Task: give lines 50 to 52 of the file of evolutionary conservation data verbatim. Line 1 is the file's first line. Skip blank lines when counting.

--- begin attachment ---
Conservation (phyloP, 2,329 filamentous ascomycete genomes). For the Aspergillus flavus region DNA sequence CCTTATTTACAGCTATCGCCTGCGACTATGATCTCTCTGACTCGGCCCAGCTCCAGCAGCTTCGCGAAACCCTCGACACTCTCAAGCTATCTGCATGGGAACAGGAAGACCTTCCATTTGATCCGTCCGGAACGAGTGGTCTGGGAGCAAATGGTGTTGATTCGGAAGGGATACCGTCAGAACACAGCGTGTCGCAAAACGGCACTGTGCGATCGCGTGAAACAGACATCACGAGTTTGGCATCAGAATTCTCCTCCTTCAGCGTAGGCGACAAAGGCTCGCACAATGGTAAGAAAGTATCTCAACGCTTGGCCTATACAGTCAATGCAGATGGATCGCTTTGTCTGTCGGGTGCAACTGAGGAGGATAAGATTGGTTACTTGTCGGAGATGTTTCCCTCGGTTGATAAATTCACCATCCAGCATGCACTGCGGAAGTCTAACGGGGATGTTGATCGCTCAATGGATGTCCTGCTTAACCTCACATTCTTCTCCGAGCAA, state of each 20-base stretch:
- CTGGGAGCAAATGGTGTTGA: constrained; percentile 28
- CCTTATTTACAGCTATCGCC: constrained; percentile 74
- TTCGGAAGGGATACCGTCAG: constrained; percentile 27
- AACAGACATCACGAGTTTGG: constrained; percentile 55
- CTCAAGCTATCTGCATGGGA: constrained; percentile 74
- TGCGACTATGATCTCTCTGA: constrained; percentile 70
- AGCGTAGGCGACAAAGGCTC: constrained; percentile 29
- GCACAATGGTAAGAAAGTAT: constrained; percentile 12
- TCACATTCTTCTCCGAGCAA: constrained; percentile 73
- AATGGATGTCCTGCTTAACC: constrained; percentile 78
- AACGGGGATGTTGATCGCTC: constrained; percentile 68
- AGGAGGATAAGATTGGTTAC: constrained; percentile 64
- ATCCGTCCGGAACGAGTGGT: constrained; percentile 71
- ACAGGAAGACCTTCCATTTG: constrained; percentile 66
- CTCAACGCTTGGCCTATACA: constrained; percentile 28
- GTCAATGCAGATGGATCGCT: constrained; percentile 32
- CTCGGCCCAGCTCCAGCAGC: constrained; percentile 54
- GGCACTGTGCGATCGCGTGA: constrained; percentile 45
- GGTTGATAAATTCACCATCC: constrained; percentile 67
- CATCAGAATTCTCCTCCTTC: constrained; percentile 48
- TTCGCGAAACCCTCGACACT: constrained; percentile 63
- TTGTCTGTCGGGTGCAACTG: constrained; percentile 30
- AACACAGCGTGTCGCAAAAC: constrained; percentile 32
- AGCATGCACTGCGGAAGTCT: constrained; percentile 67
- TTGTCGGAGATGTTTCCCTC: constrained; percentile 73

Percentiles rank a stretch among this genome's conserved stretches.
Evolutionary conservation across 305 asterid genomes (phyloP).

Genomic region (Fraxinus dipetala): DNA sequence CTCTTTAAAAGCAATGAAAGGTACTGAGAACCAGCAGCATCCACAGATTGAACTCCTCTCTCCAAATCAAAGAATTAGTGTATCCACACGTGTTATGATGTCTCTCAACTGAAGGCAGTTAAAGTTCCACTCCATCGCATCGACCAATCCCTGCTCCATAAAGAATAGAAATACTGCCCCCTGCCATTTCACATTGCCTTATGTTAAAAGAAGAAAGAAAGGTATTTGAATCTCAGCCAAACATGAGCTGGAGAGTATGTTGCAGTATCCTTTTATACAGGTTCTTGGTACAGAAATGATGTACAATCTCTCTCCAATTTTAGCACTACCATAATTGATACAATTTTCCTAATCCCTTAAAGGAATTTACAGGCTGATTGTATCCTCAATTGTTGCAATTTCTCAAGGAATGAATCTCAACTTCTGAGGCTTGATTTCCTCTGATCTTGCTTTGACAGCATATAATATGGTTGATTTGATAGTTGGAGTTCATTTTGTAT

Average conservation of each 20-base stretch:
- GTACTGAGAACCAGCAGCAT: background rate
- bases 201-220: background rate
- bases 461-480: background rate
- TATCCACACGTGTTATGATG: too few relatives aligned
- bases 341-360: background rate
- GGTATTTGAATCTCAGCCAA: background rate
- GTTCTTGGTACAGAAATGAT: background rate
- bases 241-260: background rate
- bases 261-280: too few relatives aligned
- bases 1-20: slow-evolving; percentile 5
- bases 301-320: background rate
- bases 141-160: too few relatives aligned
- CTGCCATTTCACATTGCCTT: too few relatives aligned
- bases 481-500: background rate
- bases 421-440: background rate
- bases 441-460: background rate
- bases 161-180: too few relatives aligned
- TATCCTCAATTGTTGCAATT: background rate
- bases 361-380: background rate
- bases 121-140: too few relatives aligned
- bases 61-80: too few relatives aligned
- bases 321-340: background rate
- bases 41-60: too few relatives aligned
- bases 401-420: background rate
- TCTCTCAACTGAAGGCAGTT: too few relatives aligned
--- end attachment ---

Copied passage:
- bases 121-140: too few relatives aligned
- bases 61-80: too few relatives aligned
- bases 321-340: background rate